The New York Times | Joel Yanofsky
In the last few months, my 14-year-old son Jonah has grown taller than his mother. Which means just one thing: I’m next. In our below-average size family, this doesn’t exactly qualify him for March Madness; still, it should be cause for celebration.
Jonah isn’t celebrating. Instead, he seems to be finding the prospect of growing up unsettling.
A lot of us do, but, in Jonah’s case, the mysteries of getting older are combined with the even more confounding mysteries of having autism. So while other kids are likely to take your word for it that growing up is a simple fact of life, Jonah is skeptical. Occasionally, he even expresses a desire to be short again, which probably explains why he asks his mother to stand on tip-toes whenever she’s next to him.
My wife, Cynthia, the practical one in the family, has dealt with this issue by tracking down a suitable book to read with Jonah. “What’s Happening to Me?” is a primer for boys going through puberty. With chapters like “Getting Hairy,” and “Down There …,” it’s straightforward and cheerful. But I’m still not sure it addresses Jonah’s real issue: which is not why is all this happening to him but why does it have to happen? In other words, why can’t everything go back to the way it was?
As the impractical one in the family, I’m ignoring all the puberty stuff – a convenient strategy, I’ll admit – and taking the philosophical high road. When Jonah asks me why he can’t be little again, I tell him that’s just the way life is.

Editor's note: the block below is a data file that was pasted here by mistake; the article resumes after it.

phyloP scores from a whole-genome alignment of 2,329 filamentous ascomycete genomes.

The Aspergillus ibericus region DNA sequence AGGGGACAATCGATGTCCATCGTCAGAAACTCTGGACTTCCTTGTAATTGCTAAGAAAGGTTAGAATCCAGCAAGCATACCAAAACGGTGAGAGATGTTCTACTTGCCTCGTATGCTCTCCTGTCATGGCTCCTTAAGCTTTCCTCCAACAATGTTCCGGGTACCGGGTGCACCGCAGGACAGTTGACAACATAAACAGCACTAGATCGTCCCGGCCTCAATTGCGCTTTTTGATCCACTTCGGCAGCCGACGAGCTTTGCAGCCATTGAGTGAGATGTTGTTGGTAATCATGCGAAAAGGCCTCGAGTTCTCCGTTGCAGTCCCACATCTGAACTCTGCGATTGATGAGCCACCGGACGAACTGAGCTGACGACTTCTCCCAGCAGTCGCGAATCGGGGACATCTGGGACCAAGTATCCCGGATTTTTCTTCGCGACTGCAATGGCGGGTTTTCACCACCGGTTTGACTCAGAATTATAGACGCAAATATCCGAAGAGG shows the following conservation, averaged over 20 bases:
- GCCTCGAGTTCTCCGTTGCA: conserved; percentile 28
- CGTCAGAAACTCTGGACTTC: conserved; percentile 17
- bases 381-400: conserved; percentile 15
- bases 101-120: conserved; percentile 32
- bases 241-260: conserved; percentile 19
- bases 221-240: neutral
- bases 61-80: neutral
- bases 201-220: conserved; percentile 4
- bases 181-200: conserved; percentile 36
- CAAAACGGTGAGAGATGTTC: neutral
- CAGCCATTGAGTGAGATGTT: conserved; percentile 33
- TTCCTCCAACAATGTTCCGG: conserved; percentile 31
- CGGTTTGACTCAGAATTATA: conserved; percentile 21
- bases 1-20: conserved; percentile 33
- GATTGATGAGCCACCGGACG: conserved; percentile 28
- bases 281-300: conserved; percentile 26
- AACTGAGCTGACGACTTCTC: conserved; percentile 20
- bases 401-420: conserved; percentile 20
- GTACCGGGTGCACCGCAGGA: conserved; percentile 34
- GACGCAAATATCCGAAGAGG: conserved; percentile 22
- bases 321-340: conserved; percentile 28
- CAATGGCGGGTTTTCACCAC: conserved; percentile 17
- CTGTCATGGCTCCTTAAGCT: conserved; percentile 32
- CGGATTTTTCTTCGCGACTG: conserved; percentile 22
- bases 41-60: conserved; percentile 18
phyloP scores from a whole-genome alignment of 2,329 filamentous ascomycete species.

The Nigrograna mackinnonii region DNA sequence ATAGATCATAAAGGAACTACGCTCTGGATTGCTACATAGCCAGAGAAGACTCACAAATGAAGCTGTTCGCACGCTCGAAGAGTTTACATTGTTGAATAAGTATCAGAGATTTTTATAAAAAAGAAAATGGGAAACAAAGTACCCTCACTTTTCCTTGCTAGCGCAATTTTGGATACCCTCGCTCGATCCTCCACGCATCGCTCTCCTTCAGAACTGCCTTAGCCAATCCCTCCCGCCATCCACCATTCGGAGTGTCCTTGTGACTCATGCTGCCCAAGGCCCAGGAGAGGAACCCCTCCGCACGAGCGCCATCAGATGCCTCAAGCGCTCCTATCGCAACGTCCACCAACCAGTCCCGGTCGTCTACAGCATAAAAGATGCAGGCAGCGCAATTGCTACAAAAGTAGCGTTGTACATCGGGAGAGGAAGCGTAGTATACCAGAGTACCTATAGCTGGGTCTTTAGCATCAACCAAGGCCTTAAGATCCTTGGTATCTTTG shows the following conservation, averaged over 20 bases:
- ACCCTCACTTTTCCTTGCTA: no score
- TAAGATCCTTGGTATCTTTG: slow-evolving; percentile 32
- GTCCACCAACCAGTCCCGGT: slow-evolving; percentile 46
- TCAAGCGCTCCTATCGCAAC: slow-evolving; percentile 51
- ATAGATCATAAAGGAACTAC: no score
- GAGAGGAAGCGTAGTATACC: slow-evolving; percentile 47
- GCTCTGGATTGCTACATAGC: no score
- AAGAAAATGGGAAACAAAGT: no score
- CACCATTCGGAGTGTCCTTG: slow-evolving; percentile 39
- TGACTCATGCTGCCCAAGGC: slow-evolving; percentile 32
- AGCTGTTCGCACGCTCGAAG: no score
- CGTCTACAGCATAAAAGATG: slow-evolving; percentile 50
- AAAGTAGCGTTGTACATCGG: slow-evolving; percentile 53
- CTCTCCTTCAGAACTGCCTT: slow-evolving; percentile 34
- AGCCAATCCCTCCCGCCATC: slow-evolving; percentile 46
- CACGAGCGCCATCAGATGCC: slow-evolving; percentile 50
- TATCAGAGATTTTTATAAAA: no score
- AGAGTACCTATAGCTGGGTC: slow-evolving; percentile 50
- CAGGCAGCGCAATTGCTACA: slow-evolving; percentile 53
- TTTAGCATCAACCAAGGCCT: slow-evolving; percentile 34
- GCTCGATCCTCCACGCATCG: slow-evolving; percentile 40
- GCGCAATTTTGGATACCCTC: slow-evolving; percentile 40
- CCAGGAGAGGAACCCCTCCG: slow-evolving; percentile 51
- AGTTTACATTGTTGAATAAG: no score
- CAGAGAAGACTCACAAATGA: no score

Jonah remains skeptical. He doesn’t come out and say it, but I can guess what he’s thinking: “That’s not fair!” And he’s right; it isn’t. Who wouldn’t want to stop time if they could, or just slow it down a little?
I’ve also been telling Jonah not to worry about the future since that’s what is really behind his concern about getting taller. He’s worried about the special challenges he already senses await him. Here, too, my advice isn’t helpful or especially credible. When you’re the parent of a child growing up with autism, worry is all you do. You’d be crazy not to.
In her new memoir, “Next Stop: A Son With Autism Grows Up,” the Washington, D.C., writer Glen Finland transforms her worry into a practical strategy as well as an engaging story. She sets out to teach David, her 21-year-old son on the autism spectrum, how to navigate his way around the D.C. metro train system.
Of course, more is at stake than David getting from point A to point B. There’s Ms. Finland learning “how to shut off my dependency on his dependency on me.” There’s also the fact that she and her husband are hoping that if David learns to ride the metro, he can get a job and an apartment, pay rent, have “a real life.” And maybe, Ms. Finland adds, “find somebody other than his dad and me to love him well into the future.”
For parents of children with autism growing into adulthood, “Next Stop” is a handy map “well into the future.” That’s because, thanks to the dramatic rise in the incidence of autism in recent years, that future is coming whether we like it or not. Someone, soon, had better write the book, “What’s Happening to All of Us?” After all, as Ms Finland points out, her son is just “the first generation to come of age in the age of autism.” There will be more.
In the meantime, Jonah is starting to get used to looking down at his mother. Probably because he has tougher questions he needs answered, like where will he live when he gets older and with whom.
“Will you still be my father when you die?” he’s been asking lately.
“I’ll always be your father.”
“No, really?” he says.
“What can I tell you, kiddo,” I say as philosophically as I can, “life isn’t fair.”
Joel Yanofsky is a writer in Montreal. His latest book is “Bad Animals: A Father’s Accidental Education in Autism.”